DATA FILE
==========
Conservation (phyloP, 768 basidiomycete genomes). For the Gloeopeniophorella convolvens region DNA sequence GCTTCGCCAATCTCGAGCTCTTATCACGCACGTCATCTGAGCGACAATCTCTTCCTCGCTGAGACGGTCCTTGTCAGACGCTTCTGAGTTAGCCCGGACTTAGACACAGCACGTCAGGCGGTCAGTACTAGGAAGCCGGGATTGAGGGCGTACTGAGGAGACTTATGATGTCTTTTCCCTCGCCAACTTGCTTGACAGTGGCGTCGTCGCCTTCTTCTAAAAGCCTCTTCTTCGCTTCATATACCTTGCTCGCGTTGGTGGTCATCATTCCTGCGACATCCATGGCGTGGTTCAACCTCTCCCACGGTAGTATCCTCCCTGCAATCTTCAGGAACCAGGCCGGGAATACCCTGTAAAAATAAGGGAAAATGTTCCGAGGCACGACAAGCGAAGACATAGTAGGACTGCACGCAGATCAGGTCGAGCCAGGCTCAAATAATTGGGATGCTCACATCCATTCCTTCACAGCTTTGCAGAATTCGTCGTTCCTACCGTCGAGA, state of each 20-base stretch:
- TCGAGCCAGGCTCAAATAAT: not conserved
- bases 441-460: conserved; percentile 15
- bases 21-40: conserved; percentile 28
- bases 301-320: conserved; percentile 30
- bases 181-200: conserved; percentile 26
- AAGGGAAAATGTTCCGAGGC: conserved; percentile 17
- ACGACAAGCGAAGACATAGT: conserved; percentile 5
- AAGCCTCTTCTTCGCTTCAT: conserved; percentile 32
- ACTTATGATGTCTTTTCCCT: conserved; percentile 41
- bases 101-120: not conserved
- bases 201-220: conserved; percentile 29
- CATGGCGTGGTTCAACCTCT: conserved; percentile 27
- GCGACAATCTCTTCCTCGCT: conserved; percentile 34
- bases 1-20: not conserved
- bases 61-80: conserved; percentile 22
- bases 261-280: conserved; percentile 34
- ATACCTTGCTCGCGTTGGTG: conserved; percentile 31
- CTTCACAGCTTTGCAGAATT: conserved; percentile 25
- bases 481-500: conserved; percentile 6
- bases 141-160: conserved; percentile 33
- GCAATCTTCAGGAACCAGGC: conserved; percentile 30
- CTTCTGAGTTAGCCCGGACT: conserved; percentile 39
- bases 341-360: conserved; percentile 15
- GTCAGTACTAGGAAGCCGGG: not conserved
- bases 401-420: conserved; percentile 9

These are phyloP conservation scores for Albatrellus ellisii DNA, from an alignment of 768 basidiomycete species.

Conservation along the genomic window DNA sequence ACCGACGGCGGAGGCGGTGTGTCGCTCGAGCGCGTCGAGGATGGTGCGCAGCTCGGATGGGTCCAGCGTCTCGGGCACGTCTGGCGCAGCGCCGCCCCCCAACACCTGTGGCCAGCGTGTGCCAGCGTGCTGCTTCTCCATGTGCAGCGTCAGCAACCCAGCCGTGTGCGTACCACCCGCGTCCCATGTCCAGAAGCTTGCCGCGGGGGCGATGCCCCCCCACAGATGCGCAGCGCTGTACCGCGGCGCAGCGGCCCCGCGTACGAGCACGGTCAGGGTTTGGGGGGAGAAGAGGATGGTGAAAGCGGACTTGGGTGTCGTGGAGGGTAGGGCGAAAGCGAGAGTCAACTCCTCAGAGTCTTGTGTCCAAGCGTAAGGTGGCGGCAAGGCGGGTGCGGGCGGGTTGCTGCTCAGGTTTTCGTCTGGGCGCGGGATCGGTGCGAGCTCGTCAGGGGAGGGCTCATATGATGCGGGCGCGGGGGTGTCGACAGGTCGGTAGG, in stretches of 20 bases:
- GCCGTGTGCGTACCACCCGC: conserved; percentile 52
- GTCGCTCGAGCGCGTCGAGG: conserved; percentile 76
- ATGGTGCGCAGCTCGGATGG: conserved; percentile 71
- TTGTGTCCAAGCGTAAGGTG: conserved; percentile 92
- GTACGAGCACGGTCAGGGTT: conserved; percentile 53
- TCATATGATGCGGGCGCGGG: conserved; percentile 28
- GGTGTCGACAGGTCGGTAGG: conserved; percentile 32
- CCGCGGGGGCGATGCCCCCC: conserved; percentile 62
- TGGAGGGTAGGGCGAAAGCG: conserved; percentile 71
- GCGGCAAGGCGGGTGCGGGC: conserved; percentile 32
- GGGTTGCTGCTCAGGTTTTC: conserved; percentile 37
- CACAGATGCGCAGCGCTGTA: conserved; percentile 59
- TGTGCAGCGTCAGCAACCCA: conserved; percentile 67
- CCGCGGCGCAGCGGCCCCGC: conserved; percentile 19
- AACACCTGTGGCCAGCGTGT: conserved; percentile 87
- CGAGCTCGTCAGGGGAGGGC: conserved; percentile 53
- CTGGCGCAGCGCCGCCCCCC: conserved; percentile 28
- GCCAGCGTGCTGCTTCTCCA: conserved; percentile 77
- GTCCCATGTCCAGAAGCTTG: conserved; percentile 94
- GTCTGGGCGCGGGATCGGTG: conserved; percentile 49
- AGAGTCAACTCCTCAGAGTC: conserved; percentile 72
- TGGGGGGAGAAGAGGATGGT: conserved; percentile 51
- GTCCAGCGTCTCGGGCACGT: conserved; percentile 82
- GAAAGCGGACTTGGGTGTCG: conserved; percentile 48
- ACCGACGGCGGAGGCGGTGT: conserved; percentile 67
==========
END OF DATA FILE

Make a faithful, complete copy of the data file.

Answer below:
Conservation (phyloP, 768 basidiomycete genomes). For the Gloeopeniophorella convolvens region DNA sequence GCTTCGCCAATCTCGAGCTCTTATCACGCACGTCATCTGAGCGACAATCTCTTCCTCGCTGAGACGGTCCTTGTCAGACGCTTCTGAGTTAGCCCGGACTTAGACACAGCACGTCAGGCGGTCAGTACTAGGAAGCCGGGATTGAGGGCGTACTGAGGAGACTTATGATGTCTTTTCCCTCGCCAACTTGCTTGACAGTGGCGTCGTCGCCTTCTTCTAAAAGCCTCTTCTTCGCTTCATATACCTTGCTCGCGTTGGTGGTCATCATTCCTGCGACATCCATGGCGTGGTTCAACCTCTCCCACGGTAGTATCCTCCCTGCAATCTTCAGGAACCAGGCCGGGAATACCCTGTAAAAATAAGGGAAAATGTTCCGAGGCACGACAAGCGAAGACATAGTAGGACTGCACGCAGATCAGGTCGAGCCAGGCTCAAATAATTGGGATGCTCACATCCATTCCTTCACAGCTTTGCAGAATTCGTCGTTCCTACCGTCGAGA, state of each 20-base stretch:
- TCGAGCCAGGCTCAAATAAT: not conserved
- bases 441-460: conserved; percentile 15
- bases 21-40: conserved; percentile 28
- bases 301-320: conserved; percentile 30
- bases 181-200: conserved; percentile 26
- AAGGGAAAATGTTCCGAGGC: conserved; percentile 17
- ACGACAAGCGAAGACATAGT: conserved; percentile 5
- AAGCCTCTTCTTCGCTTCAT: conserved; percentile 32
- ACTTATGATGTCTTTTCCCT: conserved; percentile 41
- bases 101-120: not conserved
- bases 201-220: conserved; percentile 29
- CATGGCGTGGTTCAACCTCT: conserved; percentile 27
- GCGACAATCTCTTCCTCGCT: conserved; percentile 34
- bases 1-20: not conserved
- bases 61-80: conserved; percentile 22
- bases 261-280: conserved; percentile 34
- ATACCTTGCTCGCGTTGGTG: conserved; percentile 31
- CTTCACAGCTTTGCAGAATT: conserved; percentile 25
- bases 481-500: conserved; percentile 6
- bases 141-160: conserved; percentile 33
- GCAATCTTCAGGAACCAGGC: conserved; percentile 30
- CTTCTGAGTTAGCCCGGACT: conserved; percentile 39
- bases 341-360: conserved; percentile 15
- GTCAGTACTAGGAAGCCGGG: not conserved
- bases 401-420: conserved; percentile 9

These are phyloP conservation scores for Albatrellus ellisii DNA, from an alignment of 768 basidiomycete species.

Conservation along the genomic window DNA sequence ACCGACGGCGGAGGCGGTGTGTCGCTCGAGCGCGTCGAGGATGGTGCGCAGCTCGGATGGGTCCAGCGTCTCGGGCACGTCTGGCGCAGCGCCGCCCCCCAACACCTGTGGCCAGCGTGTGCCAGCGTGCTGCTTCTCCATGTGCAGCGTCAGCAACCCAGCCGTGTGCGTACCACCCGCGTCCCATGTCCAGAAGCTTGCCGCGGGGGCGATGCCCCCCCACAGATGCGCAGCGCTGTACCGCGGCGCAGCGGCCCCGCGTACGAGCACGGTCAGGGTTTGGGGGGAGAAGAGGATGGTGAAAGCGGACTTGGGTGTCGTGGAGGGTAGGGCGAAAGCGAGAGTCAACTCCTCAGAGTCTTGTGTCCAAGCGTAAGGTGGCGGCAAGGCGGGTGCGGGCGGGTTGCTGCTCAGGTTTTCGTCTGGGCGCGGGATCGGTGCGAGCTCGTCAGGGGAGGGCTCATATGATGCGGGCGCGGGGGTGTCGACAGGTCGGTAGG, in stretches of 20 bases:
- GCCGTGTGCGTACCACCCGC: conserved; percentile 52
- GTCGCTCGAGCGCGTCGAGG: conserved; percentile 76
- ATGGTGCGCAGCTCGGATGG: conserved; percentile 71
- TTGTGTCCAAGCGTAAGGTG: conserved; percentile 92
- GTACGAGCACGGTCAGGGTT: conserved; percentile 53
- TCATATGATGCGGGCGCGGG: conserved; percentile 28
- GGTGTCGACAGGTCGGTAGG: conserved; percentile 32
- CCGCGGGGGCGATGCCCCCC: conserved; percentile 62
- TGGAGGGTAGGGCGAAAGCG: conserved; percentile 71
- GCGGCAAGGCGGGTGCGGGC: conserved; percentile 32
- GGGTTGCTGCTCAGGTTTTC: conserved; percentile 37
- CACAGATGCGCAGCGCTGTA: conserved; percentile 59
- TGTGCAGCGTCAGCAACCCA: conserved; percentile 67
- CCGCGGCGCAGCGGCCCCGC: conserved; percentile 19
- AACACCTGTGGCCAGCGTGT: conserved; percentile 87
- CGAGCTCGTCAGGGGAGGGC: conserved; percentile 53
- CTGGCGCAGCGCCGCCCCCC: conserved; percentile 28
- GCCAGCGTGCTGCTTCTCCA: conserved; percentile 77
- GTCCCATGTCCAGAAGCTTG: conserved; percentile 94
- GTCTGGGCGCGGGATCGGTG: conserved; percentile 49
- AGAGTCAACTCCTCAGAGTC: conserved; percentile 72
- TGGGGGGAGAAGAGGATGGT: conserved; percentile 51
- GTCCAGCGTCTCGGGCACGT: conserved; percentile 82
- GAAAGCGGACTTGGGTGTCG: conserved; percentile 48
- ACCGACGGCGGAGGCGGTGT: conserved; percentile 67